Annabelle Timsit, reporter, London

Italy

In Italy, the vice-premier takes over the government in case the premier is temporarily absent, but it’s unclear if that would also happen in case the premier dies, or if an election is called. The role is not mentioned in the constitution. There is no definitive permanent succession, other than via an election.

The premier can choose not to appoint a deputy, and in that case the oldest minister takes the role. That’s currently the case. Giuseppe Conte, the current premier, failed to appoint a deputy when he formed his cabinet in 2019, so Luciana Lamorgese, his oldest minister, and the head of the interior department, is technically the vice-premier.

—Luiz Romero, reporter, São Paulo/Milan

India

If a prime minister died while in office in India, the minister considered most senior would be appointed to run the government for a temporary period. The ruling party would then elect one of its leaders as the permanent successor. It is not clear who the most senior minister is, although the current home minister, Amit Shah, is generally considered prime minister Narendra Modi’s number two.

When Jawaharlal Nehru died in 1964, Gulzarilal Nanda was appointed as the caretaker PM until the ruling Indian National Congress elected Lal Bahadur Shashtri. Upon Shashtri’s sudden death 1966, Nanda was again chosen as the caretaker prime minister until Indira Gandhi, Nehru’s daughter, was chosen for the post by the ruling Congress party.

The convention, however, wasn’t followed after Indira Gandhi’s assassination in 1984, when instead of a caretaker prime minister, her son Rajiv Gandhi was chosen as the successor.

Amanat Khullar, reporter, New Delhi

Brazil

In the eventuality that the Brazilian president is unable to assume his duties, his vice-president would take over. The current president, Jair Bolsonaro, has great fondness for the armed forces and a nostalgia for Brazil’s military dictatorship of the past, and his deputy, Hamilton Mourão, is a general. With the current administration, it is possible to forecast a military renaissance at the heart of government in Brazil.

If the vice-president also dies, the head of the lower house of congress takes over, followed by the head of the upper house, and the chief judge of the supreme court. Unlike the vice-president, the three can only hold the post for a few months, until a new election is held.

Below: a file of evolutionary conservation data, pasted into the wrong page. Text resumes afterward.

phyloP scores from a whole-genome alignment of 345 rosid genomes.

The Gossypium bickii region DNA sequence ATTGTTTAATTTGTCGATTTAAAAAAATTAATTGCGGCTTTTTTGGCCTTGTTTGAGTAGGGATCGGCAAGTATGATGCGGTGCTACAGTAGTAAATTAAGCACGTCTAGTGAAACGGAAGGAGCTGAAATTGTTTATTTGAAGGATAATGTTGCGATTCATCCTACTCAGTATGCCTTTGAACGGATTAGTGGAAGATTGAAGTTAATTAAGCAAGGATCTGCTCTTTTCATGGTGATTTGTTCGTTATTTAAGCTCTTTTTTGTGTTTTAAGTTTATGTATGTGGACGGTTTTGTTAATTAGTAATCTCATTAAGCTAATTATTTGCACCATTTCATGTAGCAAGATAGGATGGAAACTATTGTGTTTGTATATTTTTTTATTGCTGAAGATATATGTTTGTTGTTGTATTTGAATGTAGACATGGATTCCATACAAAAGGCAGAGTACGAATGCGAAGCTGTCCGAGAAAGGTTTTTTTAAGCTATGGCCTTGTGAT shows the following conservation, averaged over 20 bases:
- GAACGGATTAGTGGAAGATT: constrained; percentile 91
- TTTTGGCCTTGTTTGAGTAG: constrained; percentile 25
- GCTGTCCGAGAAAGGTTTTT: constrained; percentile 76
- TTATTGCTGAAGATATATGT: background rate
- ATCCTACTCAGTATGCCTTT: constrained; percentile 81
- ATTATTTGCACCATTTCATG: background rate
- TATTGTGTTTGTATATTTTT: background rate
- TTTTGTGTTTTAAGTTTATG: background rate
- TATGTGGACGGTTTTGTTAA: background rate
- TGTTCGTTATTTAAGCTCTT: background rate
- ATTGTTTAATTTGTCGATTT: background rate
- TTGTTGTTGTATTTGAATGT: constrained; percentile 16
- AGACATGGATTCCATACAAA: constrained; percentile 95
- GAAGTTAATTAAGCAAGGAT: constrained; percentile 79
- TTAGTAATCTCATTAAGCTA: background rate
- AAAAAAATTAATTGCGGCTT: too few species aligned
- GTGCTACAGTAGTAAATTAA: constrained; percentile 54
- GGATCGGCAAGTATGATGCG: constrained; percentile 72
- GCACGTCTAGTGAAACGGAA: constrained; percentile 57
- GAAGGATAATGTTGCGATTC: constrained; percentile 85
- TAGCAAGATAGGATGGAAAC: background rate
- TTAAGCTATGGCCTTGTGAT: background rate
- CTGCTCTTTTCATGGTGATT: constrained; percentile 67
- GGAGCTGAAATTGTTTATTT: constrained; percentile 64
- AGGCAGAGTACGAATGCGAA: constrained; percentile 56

—Luiz Romero, reporter, São Paulo/Milan

China

Under Article 84 of China’s constitution, if the presidency becomes vacant for any reason, the vice-president takes over as president. The constitution does not clarify for how long or when the next election should take place. If the vice-president cannot take over, the constitution orders the chairman of the Standing Committee of the National People’s Congress to temporarily take over while the National People’s Congress elects a new president and vice-president.

But the positions of president and vice-president are not as important in China as they are elsewhere in the world. The most important political figure in China is the general secretary of the Chinese Communist Party, a position currently held by Xi Jinping. The party constitution, however, does not specify what would happen in the absence of the general secretary. In 1987, when the president and general secretary Hu Yaobang resigned, then-prime minister Zhao Ziyang became the acting general secretary.

Since the 1990s, the president typically holds all three of the country’s key party, political, and military leadership roles at some point. But this is not always the case, and there’s sometimes a lag between handovers.

Annabelle Timsit, reporter, London, and Tony Lin, producer, New York.

Nigeria

In Nigeria, the constitution prescribes that the vice-president will take over in the event of a president’s passing.

But the nuances of local politics suggest that it won’t be straightforward, drama-free process. In 2010, when President Musa Yar’Adua died in office, Goodluck Jonathan, his vice-president, ultimately rose to power. But the previous few weeks had been defined by high-level politicking by Yar’Adua’s core kitchen cabinet who sought to hold on to power for as long as possible during the then-president’s severe illness.

Today, with president Muhammadu Buhari and vice president Yemi Osinbajo essentially backed by entirely different power blocs within the same political party, a similar power tussle would be likely to  play out.

—Yomi Kazeem, reporter, Lagos